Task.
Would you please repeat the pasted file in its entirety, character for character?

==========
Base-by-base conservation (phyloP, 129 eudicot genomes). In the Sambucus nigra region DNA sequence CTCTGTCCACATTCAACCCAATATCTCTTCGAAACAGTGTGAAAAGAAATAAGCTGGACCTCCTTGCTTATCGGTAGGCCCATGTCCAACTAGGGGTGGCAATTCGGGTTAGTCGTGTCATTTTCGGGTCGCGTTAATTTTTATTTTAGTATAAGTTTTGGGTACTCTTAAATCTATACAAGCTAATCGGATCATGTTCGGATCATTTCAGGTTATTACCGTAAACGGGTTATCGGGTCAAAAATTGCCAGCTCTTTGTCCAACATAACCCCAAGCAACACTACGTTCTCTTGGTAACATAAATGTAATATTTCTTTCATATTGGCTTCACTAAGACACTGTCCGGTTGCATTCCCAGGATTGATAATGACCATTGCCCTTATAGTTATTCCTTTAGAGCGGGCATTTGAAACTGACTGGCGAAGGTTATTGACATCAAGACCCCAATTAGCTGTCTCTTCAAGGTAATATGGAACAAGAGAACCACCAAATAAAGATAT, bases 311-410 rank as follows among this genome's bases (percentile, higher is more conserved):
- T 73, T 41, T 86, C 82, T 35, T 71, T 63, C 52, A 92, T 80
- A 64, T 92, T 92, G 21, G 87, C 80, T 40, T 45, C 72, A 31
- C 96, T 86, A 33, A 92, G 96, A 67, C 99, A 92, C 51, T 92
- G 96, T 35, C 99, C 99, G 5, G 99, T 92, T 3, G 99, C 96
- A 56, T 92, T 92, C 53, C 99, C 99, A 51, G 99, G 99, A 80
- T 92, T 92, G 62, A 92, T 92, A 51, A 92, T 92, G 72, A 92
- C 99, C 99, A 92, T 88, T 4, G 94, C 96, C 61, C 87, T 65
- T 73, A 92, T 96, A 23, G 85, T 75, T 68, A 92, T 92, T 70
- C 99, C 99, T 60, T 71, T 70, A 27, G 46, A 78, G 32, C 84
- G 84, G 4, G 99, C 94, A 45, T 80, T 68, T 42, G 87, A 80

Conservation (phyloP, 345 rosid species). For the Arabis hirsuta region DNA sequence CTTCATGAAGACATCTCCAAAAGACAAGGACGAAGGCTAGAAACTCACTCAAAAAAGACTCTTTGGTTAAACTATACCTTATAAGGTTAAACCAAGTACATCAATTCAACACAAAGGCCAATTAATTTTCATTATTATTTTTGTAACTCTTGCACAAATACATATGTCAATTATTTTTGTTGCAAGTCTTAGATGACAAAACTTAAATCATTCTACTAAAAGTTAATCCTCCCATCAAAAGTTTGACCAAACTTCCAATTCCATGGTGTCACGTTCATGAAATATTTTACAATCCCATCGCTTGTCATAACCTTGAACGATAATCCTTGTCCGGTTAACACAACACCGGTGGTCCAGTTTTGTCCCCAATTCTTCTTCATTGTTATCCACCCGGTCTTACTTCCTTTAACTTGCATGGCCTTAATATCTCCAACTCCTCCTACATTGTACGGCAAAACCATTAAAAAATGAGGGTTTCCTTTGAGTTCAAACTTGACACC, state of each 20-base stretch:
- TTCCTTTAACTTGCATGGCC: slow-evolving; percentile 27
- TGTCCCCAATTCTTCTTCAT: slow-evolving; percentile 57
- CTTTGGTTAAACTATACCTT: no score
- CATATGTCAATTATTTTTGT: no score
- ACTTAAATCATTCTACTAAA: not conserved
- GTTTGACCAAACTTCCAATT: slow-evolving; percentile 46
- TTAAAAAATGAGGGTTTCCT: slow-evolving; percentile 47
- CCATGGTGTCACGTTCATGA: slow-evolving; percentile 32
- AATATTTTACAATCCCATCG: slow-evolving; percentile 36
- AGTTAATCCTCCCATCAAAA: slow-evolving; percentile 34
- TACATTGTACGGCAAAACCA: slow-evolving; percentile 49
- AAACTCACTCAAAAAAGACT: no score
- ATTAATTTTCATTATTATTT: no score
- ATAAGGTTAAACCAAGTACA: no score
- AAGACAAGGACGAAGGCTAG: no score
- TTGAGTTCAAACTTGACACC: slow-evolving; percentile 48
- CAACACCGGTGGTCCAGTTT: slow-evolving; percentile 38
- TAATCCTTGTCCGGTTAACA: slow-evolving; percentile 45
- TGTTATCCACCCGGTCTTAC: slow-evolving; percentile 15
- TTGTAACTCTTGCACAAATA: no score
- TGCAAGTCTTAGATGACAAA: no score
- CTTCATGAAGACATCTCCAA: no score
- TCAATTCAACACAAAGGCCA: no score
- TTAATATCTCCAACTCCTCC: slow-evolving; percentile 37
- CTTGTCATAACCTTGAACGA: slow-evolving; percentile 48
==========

Base-by-base conservation (phyloP, 129 eudicot genomes). In the Sambucus nigra region DNA sequence CTCTGTCCACATTCAACCCAATATCTCTTCGAAACAGTGTGAAAAGAAATAAGCTGGACCTCCTTGCTTATCGGTAGGCCCATGTCCAACTAGGGGTGGCAATTCGGGTTAGTCGTGTCATTTTCGGGTCGCGTTAATTTTTATTTTAGTATAAGTTTTGGGTACTCTTAAATCTATACAAGCTAATCGGATCATGTTCGGATCATTTCAGGTTATTACCGTAAACGGGTTATCGGGTCAAAAATTGCCAGCTCTTTGTCCAACATAACCCCAAGCAACACTACGTTCTCTTGGTAACATAAATGTAATATTTCTTTCATATTGGCTTCACTAAGACACTGTCCGGTTGCATTCCCAGGATTGATAATGACCATTGCCCTTATAGTTATTCCTTTAGAGCGGGCATTTGAAACTGACTGGCGAAGGTTATTGACATCAAGACCCCAATTAGCTGTCTCTTCAAGGTAATATGGAACAAGAGAACCACCAAATAAAGATAT, bases 311-410 rank as follows among this genome's bases (percentile, higher is more conserved):
- T 73, T 41, T 86, C 82, T 35, T 71, T 63, C 52, A 92, T 80
- A 64, T 92, T 92, G 21, G 87, C 80, T 40, T 45, C 72, A 31
- C 96, T 86, A 33, A 92, G 96, A 67, C 99, A 92, C 51, T 92
- G 96, T 35, C 99, C 99, G 5, G 99, T 92, T 3, G 99, C 96
- A 56, T 92, T 92, C 53, C 99, C 99, A 51, G 99, G 99, A 80
- T 92, T 92, G 62, A 92, T 92, A 51, A 92, T 92, G 72, A 92
- C 99, C 99, A 92, T 88, T 4, G 94, C 96, C 61, C 87, T 65
- T 73, A 92, T 96, A 23, G 85, T 75, T 68, A 92, T 92, T 70
- C 99, C 99, T 60, T 71, T 70, A 27, G 46, A 78, G 32, C 84
- G 84, G 4, G 99, C 94, A 45, T 80, T 68, T 42, G 87, A 80

Conservation (phyloP, 345 rosid species). For the Arabis hirsuta region DNA sequence CTTCATGAAGACATCTCCAAAAGACAAGGACGAAGGCTAGAAACTCACTCAAAAAAGACTCTTTGGTTAAACTATACCTTATAAGGTTAAACCAAGTACATCAATTCAACACAAAGGCCAATTAATTTTCATTATTATTTTTGTAACTCTTGCACAAATACATATGTCAATTATTTTTGTTGCAAGTCTTAGATGACAAAACTTAAATCATTCTACTAAAAGTTAATCCTCCCATCAAAAGTTTGACCAAACTTCCAATTCCATGGTGTCACGTTCATGAAATATTTTACAATCCCATCGCTTGTCATAACCTTGAACGATAATCCTTGTCCGGTTAACACAACACCGGTGGTCCAGTTTTGTCCCCAATTCTTCTTCATTGTTATCCACCCGGTCTTACTTCCTTTAACTTGCATGGCCTTAATATCTCCAACTCCTCCTACATTGTACGGCAAAACCATTAAAAAATGAGGGTTTCCTTTGAGTTCAAACTTGACACC, state of each 20-base stretch:
- TTCCTTTAACTTGCATGGCC: slow-evolving; percentile 27
- TGTCCCCAATTCTTCTTCAT: slow-evolving; percentile 57
- CTTTGGTTAAACTATACCTT: no score
- CATATGTCAATTATTTTTGT: no score
- ACTTAAATCATTCTACTAAA: not conserved
- GTTTGACCAAACTTCCAATT: slow-evolving; percentile 46
- TTAAAAAATGAGGGTTTCCT: slow-evolving; percentile 47
- CCATGGTGTCACGTTCATGA: slow-evolving; percentile 32
- AATATTTTACAATCCCATCG: slow-evolving; percentile 36
- AGTTAATCCTCCCATCAAAA: slow-evolving; percentile 34
- TACATTGTACGGCAAAACCA: slow-evolving; percentile 49
- AAACTCACTCAAAAAAGACT: no score
- ATTAATTTTCATTATTATTT: no score
- ATAAGGTTAAACCAAGTACA: no score
- AAGACAAGGACGAAGGCTAG: no score
- TTGAGTTCAAACTTGACACC: slow-evolving; percentile 48
- CAACACCGGTGGTCCAGTTT: slow-evolving; percentile 38
- TAATCCTTGTCCGGTTAACA: slow-evolving; percentile 45
- TGTTATCCACCCGGTCTTAC: slow-evolving; percentile 15
- TTGTAACTCTTGCACAAATA: no score
- TGCAAGTCTTAGATGACAAA: no score
- CTTCATGAAGACATCTCCAA: no score
- TCAATTCAACACAAAGGCCA: no score
- TTAATATCTCCAACTCCTCC: slow-evolving; percentile 37
- CTTGTCATAACCTTGAACGA: slow-evolving; percentile 48